"Yes, we had a rattling good business during December couldn't have been better in fact, unless we had been able to make some enlargements, but we didn't have the room nor the time to bother with them."

A man really made that remark, and there are probably others who had the same experience, for this holiday season was surely a hummer. But is there really any excuse for letting this enlarging business get away from you?

Read over the Eastman professional booklet on enlarging and see if you don't think you could have made your own enlargements just as well as not. You know it is profitable work, but possibly you have never made a study of its requirements.

If you have an Aristo Lamp, it is not necessary to use condensers. The reflecting cone of the Graphic Enlarging Camera, used with the Aristo Lamp, gives ample illumination, and a flashed opal glass will give the greatest amount of diffusion with the least obstruction of the light. One sheet of this flashed opal glass has the diffusing power of two or three sheets of ground glass.

But you say you haven't the room to work in.

Let's see how much room it will take. Suppose your darkroom is eight feet long and there is a partition between the darkroom and printing room. You can have your Aristo Lamp in the printing room with the cone between the lamp and the darkroom partition, in which an opening of the proper size has been cut. This leaves the entire length of the dark-room for enlarging. If a lens of ten-inch focus is used and a four times enlargement is wanted, the distance from the negative to the enlarging easel will be slightly over five feet; so even a smaller dark-room could be used, if necessary. The tables in the booklet on enlarging give the exact distance necessary between lenses of different focus and the enlarging easel for the making of enlargements from two to twenty times the size of the original image.

Enlargements may be made in any part of the studio at night by using the F. & S. Aristo Lamp Jacket, a device that fits snugly over the lamp, allowing no light to escape except into the cone of the enlarging camera.

Enlargements, up to any size on Velox. Artura Carbon Black or Bromide, are made without the necessity of fitting up a special room. The jacket is constructed entirely of metal and may be quickly attached to the lamp and as readily removed.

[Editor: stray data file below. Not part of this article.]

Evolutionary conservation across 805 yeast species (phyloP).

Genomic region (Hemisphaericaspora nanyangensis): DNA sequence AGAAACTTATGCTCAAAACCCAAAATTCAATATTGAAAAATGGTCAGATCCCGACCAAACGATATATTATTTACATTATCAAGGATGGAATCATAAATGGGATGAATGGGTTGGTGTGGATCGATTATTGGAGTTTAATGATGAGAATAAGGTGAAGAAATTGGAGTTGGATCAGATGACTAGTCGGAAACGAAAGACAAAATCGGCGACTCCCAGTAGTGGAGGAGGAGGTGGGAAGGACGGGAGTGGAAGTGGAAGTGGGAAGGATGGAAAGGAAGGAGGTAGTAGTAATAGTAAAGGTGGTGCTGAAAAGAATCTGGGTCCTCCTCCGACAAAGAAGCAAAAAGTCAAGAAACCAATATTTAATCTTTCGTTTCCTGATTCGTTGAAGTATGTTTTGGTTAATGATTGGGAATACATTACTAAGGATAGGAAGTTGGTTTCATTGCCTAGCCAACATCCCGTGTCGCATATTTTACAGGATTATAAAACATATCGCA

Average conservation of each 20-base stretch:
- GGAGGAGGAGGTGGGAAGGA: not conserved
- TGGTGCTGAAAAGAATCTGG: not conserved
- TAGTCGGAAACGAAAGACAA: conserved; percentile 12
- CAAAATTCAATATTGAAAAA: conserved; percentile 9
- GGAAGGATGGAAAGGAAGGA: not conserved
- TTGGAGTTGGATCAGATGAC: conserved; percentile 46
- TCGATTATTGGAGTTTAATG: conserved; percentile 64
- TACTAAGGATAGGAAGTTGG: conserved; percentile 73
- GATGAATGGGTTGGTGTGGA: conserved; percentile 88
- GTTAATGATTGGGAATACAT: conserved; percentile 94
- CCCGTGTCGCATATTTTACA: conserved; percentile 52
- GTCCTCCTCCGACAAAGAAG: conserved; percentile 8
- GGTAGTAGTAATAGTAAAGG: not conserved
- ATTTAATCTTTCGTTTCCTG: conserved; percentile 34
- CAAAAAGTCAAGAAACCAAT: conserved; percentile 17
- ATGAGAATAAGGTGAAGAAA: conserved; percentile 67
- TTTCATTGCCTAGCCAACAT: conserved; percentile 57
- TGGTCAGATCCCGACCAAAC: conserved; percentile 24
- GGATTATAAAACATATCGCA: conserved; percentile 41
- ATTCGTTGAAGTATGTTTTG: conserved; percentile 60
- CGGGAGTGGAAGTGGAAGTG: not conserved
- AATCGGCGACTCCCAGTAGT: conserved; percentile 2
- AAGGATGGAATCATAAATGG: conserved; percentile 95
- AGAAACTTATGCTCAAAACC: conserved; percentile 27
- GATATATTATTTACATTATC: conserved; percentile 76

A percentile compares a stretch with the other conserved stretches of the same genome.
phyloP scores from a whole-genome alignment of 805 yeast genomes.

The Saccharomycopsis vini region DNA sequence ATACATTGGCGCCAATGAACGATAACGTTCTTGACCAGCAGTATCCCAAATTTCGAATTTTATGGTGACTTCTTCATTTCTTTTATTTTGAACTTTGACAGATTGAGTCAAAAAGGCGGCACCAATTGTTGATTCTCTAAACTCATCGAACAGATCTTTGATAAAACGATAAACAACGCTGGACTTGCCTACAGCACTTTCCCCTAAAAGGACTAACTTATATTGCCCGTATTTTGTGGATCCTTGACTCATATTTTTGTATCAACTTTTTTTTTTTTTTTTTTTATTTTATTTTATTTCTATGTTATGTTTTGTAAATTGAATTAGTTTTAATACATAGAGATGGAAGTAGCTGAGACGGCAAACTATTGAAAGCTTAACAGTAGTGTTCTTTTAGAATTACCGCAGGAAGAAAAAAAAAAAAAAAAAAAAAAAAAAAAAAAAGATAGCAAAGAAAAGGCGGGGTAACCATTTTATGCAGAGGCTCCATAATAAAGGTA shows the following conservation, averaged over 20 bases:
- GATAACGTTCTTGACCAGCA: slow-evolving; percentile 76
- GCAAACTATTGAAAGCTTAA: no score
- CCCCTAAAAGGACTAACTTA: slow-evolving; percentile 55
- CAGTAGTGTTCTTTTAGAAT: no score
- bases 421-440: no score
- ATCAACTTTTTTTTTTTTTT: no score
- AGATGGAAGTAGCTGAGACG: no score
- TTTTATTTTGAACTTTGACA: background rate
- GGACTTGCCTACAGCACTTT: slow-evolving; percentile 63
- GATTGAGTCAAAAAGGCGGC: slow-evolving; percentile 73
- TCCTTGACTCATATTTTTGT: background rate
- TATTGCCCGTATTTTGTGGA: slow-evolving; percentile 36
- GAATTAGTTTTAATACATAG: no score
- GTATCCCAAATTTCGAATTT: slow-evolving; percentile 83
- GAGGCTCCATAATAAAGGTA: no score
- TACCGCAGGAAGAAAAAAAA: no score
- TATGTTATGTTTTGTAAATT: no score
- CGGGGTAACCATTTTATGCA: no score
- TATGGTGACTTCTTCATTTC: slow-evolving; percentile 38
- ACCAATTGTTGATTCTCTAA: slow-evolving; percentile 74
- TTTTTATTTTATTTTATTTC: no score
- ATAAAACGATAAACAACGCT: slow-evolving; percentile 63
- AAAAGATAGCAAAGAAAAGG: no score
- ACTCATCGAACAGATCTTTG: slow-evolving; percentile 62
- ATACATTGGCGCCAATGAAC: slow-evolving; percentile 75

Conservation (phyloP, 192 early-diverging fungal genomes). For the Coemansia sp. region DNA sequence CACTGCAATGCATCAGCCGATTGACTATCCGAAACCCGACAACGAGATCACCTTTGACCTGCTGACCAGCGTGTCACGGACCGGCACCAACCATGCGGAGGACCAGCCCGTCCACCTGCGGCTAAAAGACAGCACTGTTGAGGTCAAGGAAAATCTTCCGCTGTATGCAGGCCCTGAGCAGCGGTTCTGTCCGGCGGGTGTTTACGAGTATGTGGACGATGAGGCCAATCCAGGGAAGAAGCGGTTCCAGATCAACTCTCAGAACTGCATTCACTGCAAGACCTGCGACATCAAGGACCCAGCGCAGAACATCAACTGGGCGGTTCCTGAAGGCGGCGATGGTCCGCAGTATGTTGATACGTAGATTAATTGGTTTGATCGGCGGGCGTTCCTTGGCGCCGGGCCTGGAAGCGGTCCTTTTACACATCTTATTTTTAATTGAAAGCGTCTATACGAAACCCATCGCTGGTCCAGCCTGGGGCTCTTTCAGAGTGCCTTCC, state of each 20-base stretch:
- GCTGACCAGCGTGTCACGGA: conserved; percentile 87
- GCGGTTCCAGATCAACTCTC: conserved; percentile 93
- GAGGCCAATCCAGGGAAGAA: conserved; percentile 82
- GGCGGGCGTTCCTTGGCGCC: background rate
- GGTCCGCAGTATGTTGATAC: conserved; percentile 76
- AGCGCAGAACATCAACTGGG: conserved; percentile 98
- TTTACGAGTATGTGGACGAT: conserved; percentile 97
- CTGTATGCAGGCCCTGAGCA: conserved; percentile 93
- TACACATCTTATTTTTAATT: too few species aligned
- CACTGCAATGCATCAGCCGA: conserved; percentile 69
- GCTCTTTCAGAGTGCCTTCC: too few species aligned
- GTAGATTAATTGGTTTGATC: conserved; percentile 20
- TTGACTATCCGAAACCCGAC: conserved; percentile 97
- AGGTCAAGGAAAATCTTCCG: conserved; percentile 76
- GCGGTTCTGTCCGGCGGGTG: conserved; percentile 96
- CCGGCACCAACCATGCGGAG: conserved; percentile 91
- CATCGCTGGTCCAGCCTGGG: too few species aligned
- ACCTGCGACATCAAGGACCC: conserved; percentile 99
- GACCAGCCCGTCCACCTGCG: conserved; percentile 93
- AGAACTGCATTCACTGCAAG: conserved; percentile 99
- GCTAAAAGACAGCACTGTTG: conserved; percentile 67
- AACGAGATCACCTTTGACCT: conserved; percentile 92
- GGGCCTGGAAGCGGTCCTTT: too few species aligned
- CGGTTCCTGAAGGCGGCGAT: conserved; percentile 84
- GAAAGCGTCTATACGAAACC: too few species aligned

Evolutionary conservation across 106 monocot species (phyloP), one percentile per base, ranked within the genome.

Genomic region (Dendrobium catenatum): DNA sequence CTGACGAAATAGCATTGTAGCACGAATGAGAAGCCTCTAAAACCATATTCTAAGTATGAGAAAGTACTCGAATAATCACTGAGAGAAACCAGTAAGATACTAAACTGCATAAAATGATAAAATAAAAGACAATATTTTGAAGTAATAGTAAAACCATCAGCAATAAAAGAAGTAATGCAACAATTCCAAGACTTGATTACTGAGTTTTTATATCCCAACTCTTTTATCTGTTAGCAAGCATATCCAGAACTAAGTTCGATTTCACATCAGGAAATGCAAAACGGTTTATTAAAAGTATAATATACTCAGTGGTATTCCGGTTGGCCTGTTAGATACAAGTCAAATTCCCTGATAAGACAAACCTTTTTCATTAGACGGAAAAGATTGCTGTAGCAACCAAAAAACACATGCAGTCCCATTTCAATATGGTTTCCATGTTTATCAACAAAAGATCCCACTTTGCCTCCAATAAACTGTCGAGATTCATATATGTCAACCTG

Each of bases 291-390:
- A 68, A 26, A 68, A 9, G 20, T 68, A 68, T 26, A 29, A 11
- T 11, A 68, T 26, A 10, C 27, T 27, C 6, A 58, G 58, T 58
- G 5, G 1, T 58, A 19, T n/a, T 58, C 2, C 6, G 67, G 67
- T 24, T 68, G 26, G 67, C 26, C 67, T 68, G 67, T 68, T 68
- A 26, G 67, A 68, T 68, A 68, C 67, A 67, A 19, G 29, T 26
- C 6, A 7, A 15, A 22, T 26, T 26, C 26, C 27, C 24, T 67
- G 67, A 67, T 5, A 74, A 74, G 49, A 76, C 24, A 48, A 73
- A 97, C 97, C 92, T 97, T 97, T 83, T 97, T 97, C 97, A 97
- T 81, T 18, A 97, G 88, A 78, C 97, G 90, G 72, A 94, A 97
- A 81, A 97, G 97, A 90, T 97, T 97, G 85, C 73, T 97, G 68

The R. O. C. Enlarging Back is similar in construction to the back of the Graphic Enlarging Camera and may be instantly attached to the back of a view camera, in place of the regular ground glass frame, if it is desired to make an improvised enlarging camera. It may be used with either artificial or day-light, has a negative carrier with full set of nested kits, and grooves for Hashed opal or ground glass diffusing screens.

The flashed opal glass is a decided advantage where it is necessary to have all the illumination possible with the greatest amount of diffusion. This glass may be had from your dealer at the following prices:

7

X

7

• . • •

$0.75

8

X

10

. . . .

.75

10

x

10

• • * •

.90

10

X

12

. . .

$ .90

11

X

14

. . .

1.50

14

X

17

. . .

2.25

Artura Carbon Black is, without question, the best paper on the market for the professional making high-class portrait enlargements. It fully preserves all the delicacy and gradation of the original negative, the enlargement being very difficult to detect from a contact print. With the introduction of Artura Carbon Black Buff Stock, the variety of grades afforded is ample for duplicating the effect of practically any contact print.

Make your own enlargements and your interest in securing orders for this kind of work will be greater and your profits will increase in greater proportion, for enlargements do not entail the original cost of negative making - they are velvet.

The booklet, "Enlarging for the Professional," may be had from your dealer or will be mailed on request.

Your Competition

When a woman has ten dollars saved up to buy photographs and buys a new hat instead, it means that the photographer around the corner is not your only competition. The milliner is getting some of your business.

From An Artura Iris Print By Charles F. Townsend Des Moines, Iowa.

From An Artura Iris Print By Charles F. Townsend Des Moines, Iowa.

From An Artura Iris Print By Charles F. Townsend Des Moines, Iowa.

From An Artura Iris Print By Charles F. Townsend Des Moines, Iowa.

The Camera In Test Work

Not only is the camera a valuable aid in accurately recording the appearance of the finished product, but it is frequently called upon to determine the value of the things that enter into its make-up.

Recently the camera was employed as an aid in choosing fittings for motor cars at the Pierce-Arrow plant at Buffalo. It was necessary to make a choice between several kinds of headlamps, and road tests at night were not considered infallible in result because of the possibility of differing weather conditions. So the camera was called upon. On the night of the camera test a large screen was placed against a blank wall and the car with which the test was made was stationed some little distance away, facing the fixed position. As each set of headlights was fixed to the supports on the car and the lights switched on, two photographs were made - one of the screen alone to show the projection of the lamps' rays, and the other of the ground between the lamp and the screen to illustrate the diffusion. All the exposures were made under exactly the same conditions, the plates were all developed together and the prints made together. In this manner the resulting photographic prints gave an accurate idea of the comparative lighting power of the various lamps tried.

The Camera In Test Work StudioLightMagazine1913 44